What to Do About Impacted Earwax

Your ears have several natural guardians, keeping foreign objects and pathogens at bay. Small hairs line the walls of the ear canals, and these walls also manufacture a waxy substance called cerumen, though it’s more commonly known as earwax. 

Earwax is constantly being produced, and it normally advances out of the ear canal, assisted by the movement of your jaw when you talk or eat. Small amounts fall out when you shower or wash your hair, and you probably never notice it happening. 

However, it’s possible for your body to overproduce earwax or for you to push it deeper into your ear with cotton swabs. People who wear hearing aids sometimes have an issue with the natural movement of earwax too. In this case, the ear canal gets blocked. 

It’s possible, with informed home care, to deal with impacted earwax yourself, but the safest way to beat the problem is a quick visit to Lawrence Otolaryngology Associates for professional cerumen removal. 

Specialized tools and medical procedures make this an easy and safe way to clear your ears quickly. 

Recognizing an earwax blockage

Sometimes, it’s not easy to know your ear is blocked with wax, and when you do have symptoms, these are often shared with other conditions, so it’s hard to self-diagnose accurately. 

If you don’t have a previous history of earwax impaction, check with Lawrence Otolaryngology Associates when you experience symptoms such as:

If you’ve had earwax impactions before and you recognize the symptoms, ask your doctor if home care for future episodes is safe for you. 

Treating earwax blockages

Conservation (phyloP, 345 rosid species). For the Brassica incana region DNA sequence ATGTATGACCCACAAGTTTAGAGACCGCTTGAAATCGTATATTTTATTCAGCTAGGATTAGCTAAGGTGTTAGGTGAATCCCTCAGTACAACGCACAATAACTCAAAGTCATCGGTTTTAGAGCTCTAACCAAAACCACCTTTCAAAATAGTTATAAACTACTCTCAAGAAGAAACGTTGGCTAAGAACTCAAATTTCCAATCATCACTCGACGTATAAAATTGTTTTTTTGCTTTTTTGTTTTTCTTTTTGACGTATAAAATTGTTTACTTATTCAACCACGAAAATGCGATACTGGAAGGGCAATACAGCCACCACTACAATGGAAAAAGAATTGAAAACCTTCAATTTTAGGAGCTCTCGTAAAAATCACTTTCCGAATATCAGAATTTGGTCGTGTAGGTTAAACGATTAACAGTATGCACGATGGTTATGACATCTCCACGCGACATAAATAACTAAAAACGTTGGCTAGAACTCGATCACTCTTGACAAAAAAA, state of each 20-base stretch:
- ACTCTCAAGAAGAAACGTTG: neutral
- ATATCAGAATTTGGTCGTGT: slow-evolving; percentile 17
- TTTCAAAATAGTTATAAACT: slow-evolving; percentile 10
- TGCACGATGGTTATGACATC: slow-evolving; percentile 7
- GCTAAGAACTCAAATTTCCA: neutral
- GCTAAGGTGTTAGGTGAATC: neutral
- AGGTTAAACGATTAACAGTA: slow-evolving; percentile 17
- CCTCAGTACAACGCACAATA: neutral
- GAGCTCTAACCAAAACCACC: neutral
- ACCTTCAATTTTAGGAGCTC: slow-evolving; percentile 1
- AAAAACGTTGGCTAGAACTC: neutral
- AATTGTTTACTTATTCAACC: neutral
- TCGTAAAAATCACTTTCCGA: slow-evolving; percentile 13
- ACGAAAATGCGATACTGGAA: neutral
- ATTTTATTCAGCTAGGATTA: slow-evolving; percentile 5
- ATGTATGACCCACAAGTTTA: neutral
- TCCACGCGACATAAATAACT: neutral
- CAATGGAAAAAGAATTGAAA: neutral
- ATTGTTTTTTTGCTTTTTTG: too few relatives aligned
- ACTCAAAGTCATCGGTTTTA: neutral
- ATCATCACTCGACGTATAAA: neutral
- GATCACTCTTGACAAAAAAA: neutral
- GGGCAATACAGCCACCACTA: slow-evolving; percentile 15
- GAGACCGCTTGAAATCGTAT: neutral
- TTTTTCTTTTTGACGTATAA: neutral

The safest way to treat earwax impaction is with the assistance of a medical professional. Often, these blockages occur because of at-home attempts to clear the ear of wax with cotton swabs or other objects. The only safe way to remove earwax at home is to soften the blockage and let it naturally work its way out. 

Don’t attempt to treat your earwax blockage if you have an ear infection or injury, or if you have drainage tubes in your ear. 

Softening earwax typically uses an oil or other substance that reacts with the wax and changes its consistency. Common earwax softeners include: 

None of these substances work substantially better than another. All require patience, since several treatments are sometimes necessary. 

No matter which softener you choose, place several drops in your ear while lying on your side. Remain there for up to 15 minutes to allow the softener to work, then use a cotton ball or tissue to absorb any excess that drains from your ear. 

Repeat twice daily for several days. Your blockage will likely clear in that time. 

If it doesn’t, or if your symptoms persist, it’s time to contact Lawrence Otolaryngology Associates in Lawrence or Ottawa, Kansas, for a professional examination. Call the most convenient office to schedule your appointment today. 

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